Deborah Siegel: Sisterhood Interrupted


Deborah Siegel, PhD
is a writer and consultant specializing in women’s issues. She is a Fellow at the Woodhull Institute for Ethical Leadership and co-editor of the anthology Only Child. She has written about women, sex, families and popular culture and has been featured in Psychology Today, USA Today, The New York Times, Time Out New York and Ms.
Deborah took time out from her participation in the National Women’s Studies Association (NWSA) Conference, June 28-July 1 in St. Charles, Illinois to email the answers to my questions on her new book, Sisterhood Interrupted, From Radical Women to Grrls Gone Wild.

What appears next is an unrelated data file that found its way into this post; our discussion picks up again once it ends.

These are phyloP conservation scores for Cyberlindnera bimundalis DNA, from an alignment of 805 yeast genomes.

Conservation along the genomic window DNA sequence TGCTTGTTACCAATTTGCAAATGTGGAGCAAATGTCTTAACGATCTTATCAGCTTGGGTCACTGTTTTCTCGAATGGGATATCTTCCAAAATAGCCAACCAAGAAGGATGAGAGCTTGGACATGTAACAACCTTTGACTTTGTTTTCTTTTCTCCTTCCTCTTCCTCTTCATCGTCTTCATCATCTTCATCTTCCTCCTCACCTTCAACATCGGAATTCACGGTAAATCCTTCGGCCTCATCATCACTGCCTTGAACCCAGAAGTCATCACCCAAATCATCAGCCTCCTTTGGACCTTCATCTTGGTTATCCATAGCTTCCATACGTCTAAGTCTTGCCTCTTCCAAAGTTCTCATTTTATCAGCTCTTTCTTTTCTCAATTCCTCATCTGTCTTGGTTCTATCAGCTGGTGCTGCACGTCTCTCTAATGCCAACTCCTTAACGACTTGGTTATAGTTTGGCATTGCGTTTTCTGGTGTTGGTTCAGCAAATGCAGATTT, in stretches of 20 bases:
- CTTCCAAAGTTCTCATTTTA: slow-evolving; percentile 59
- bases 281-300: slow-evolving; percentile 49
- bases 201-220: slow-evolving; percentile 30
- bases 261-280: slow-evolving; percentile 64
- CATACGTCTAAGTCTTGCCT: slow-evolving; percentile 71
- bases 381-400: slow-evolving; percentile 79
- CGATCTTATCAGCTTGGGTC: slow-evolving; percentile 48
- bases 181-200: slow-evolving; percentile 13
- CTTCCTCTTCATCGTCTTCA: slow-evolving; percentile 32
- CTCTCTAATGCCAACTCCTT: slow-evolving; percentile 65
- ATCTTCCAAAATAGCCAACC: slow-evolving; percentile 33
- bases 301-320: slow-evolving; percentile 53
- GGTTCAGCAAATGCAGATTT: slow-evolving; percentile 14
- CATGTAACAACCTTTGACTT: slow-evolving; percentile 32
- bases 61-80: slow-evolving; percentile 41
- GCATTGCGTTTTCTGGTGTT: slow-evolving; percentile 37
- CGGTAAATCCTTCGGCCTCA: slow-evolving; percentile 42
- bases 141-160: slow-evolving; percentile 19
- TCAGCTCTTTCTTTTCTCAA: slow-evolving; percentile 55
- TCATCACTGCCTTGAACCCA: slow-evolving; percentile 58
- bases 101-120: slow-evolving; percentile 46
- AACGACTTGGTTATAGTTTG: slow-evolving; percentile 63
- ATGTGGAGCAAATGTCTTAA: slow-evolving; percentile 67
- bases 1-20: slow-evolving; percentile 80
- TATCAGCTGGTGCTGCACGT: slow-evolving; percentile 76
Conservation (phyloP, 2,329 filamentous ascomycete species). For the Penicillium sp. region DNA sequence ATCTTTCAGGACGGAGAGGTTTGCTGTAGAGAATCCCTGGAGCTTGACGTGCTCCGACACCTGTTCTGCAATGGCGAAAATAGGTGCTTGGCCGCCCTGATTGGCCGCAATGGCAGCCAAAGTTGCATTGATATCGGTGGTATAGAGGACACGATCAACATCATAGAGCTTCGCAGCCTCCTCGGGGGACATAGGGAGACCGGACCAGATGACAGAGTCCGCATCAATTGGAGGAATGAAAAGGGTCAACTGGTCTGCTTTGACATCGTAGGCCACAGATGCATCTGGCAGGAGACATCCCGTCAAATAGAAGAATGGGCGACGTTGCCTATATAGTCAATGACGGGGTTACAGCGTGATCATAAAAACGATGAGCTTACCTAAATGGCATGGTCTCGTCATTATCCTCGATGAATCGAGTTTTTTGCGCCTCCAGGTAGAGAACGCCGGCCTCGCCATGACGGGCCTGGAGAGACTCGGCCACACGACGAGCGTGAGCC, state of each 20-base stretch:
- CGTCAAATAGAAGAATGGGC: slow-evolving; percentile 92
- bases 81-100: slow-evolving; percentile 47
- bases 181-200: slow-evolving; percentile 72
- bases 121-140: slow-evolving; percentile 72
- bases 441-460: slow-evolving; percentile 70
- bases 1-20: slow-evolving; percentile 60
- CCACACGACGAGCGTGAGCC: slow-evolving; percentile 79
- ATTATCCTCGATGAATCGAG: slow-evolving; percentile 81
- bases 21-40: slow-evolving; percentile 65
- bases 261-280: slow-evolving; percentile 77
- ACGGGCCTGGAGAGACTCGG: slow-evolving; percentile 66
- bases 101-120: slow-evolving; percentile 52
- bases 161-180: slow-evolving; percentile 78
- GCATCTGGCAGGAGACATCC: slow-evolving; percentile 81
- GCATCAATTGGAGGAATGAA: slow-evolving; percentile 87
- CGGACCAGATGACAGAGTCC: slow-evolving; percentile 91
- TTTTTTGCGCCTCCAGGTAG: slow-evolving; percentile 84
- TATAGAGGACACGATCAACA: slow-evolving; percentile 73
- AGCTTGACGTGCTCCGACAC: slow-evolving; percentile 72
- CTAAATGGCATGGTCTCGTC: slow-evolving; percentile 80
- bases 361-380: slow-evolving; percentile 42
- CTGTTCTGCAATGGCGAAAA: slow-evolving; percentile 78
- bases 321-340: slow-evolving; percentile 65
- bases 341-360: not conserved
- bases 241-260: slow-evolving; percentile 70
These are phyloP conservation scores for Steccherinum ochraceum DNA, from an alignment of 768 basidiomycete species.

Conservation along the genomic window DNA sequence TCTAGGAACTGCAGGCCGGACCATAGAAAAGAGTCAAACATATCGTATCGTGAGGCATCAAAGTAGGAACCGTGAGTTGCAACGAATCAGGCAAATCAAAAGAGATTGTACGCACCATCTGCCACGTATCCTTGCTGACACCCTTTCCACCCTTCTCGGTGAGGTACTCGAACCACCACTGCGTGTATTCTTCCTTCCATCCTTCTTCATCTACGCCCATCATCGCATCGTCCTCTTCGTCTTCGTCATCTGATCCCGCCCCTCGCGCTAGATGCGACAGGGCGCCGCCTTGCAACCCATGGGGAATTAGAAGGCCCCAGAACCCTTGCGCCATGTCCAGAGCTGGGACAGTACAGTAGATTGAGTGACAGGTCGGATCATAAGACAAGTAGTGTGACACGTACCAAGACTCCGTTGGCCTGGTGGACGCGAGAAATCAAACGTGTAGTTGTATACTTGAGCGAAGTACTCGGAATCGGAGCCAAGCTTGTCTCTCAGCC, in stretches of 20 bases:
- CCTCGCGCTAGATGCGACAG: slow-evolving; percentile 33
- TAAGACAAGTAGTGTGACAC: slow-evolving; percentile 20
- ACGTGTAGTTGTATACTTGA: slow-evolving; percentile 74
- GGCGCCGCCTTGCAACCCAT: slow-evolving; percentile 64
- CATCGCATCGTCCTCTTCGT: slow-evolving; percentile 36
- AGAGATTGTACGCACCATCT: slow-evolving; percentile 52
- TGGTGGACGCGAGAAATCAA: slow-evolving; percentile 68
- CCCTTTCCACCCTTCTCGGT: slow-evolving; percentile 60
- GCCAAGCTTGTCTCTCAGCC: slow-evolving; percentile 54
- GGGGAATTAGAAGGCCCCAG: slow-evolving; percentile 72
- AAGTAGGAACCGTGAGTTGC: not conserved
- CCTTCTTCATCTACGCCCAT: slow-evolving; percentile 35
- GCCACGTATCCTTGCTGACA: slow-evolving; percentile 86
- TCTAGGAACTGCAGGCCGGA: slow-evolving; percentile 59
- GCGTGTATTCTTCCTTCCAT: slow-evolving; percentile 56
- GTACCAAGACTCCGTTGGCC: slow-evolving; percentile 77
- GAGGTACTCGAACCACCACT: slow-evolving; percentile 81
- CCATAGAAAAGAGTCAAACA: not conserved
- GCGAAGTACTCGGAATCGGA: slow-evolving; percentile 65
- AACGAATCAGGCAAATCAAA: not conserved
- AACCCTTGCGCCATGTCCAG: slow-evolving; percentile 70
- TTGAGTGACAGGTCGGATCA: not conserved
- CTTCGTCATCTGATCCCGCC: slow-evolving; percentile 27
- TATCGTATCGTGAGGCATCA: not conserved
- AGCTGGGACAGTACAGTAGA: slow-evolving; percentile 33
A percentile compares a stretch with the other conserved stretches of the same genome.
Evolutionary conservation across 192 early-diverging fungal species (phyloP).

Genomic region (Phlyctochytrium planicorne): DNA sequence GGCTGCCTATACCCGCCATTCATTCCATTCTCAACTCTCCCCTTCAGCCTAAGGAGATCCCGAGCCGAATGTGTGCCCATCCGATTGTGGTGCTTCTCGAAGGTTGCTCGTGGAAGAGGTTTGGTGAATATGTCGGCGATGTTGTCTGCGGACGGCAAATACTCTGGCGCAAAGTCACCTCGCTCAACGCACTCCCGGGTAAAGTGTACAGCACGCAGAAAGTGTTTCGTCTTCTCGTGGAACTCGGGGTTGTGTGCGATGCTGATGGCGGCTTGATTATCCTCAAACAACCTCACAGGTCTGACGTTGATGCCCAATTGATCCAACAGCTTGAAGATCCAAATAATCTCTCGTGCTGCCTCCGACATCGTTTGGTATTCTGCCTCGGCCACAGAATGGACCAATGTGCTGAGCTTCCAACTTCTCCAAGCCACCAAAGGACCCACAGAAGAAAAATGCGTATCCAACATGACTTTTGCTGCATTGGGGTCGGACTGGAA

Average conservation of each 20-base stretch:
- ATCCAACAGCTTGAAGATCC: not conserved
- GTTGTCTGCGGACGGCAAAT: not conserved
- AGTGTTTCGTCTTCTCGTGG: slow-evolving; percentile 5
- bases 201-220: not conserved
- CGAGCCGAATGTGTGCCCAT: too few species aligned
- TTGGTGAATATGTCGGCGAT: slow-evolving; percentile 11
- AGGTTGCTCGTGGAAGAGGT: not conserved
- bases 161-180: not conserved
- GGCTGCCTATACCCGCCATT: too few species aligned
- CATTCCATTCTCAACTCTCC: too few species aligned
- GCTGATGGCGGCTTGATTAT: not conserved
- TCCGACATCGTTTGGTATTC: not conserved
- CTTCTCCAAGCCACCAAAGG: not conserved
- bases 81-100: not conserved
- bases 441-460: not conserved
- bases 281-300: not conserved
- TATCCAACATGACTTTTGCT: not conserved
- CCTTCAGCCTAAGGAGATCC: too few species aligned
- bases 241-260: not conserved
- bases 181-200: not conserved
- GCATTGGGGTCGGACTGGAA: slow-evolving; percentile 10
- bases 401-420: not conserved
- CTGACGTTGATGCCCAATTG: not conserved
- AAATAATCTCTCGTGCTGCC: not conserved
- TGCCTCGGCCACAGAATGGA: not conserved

Here’s Deborah…

The running premise of Sisterhood Interrupted is that the generations and waves of feminist activism and organizing in the U.S. are more alike than they are different. For individuals who haven’t yet read, Sisterhood Interrupted, can you please give some examples of these similarities? And how did you go about conducting your research to prove this perspective?